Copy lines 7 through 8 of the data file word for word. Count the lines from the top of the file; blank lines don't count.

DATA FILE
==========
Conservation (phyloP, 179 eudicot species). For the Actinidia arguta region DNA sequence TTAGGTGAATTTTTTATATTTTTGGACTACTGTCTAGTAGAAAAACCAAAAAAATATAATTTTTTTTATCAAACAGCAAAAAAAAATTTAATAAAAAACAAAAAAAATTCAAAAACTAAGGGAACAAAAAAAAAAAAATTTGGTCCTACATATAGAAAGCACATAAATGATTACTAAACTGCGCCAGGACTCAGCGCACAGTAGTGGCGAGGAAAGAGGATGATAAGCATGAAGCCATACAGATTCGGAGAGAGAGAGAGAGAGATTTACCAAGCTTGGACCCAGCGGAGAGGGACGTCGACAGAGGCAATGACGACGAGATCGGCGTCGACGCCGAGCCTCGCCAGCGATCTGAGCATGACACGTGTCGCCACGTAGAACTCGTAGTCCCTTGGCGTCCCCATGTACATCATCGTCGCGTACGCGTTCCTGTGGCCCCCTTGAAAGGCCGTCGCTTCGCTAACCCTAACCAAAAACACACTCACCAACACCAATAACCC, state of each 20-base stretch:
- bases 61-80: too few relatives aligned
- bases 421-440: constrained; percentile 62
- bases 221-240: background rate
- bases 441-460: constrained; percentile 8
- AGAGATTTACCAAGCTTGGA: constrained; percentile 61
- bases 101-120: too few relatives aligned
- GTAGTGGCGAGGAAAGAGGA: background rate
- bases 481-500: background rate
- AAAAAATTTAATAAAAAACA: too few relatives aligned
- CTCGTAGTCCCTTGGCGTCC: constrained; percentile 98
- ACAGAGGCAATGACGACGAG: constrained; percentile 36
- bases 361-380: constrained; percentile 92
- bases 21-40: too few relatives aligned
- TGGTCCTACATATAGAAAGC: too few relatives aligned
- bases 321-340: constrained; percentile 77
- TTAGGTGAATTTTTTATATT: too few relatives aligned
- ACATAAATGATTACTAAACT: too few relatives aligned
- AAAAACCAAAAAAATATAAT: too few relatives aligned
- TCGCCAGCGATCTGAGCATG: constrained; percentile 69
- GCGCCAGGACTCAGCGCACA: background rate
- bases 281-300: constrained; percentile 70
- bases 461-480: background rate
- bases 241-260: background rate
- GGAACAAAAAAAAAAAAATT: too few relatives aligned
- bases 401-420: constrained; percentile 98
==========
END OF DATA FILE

- bases 101-120: too few relatives aligned
- GTAGTGGCGAGGAAAGAGGA: background rate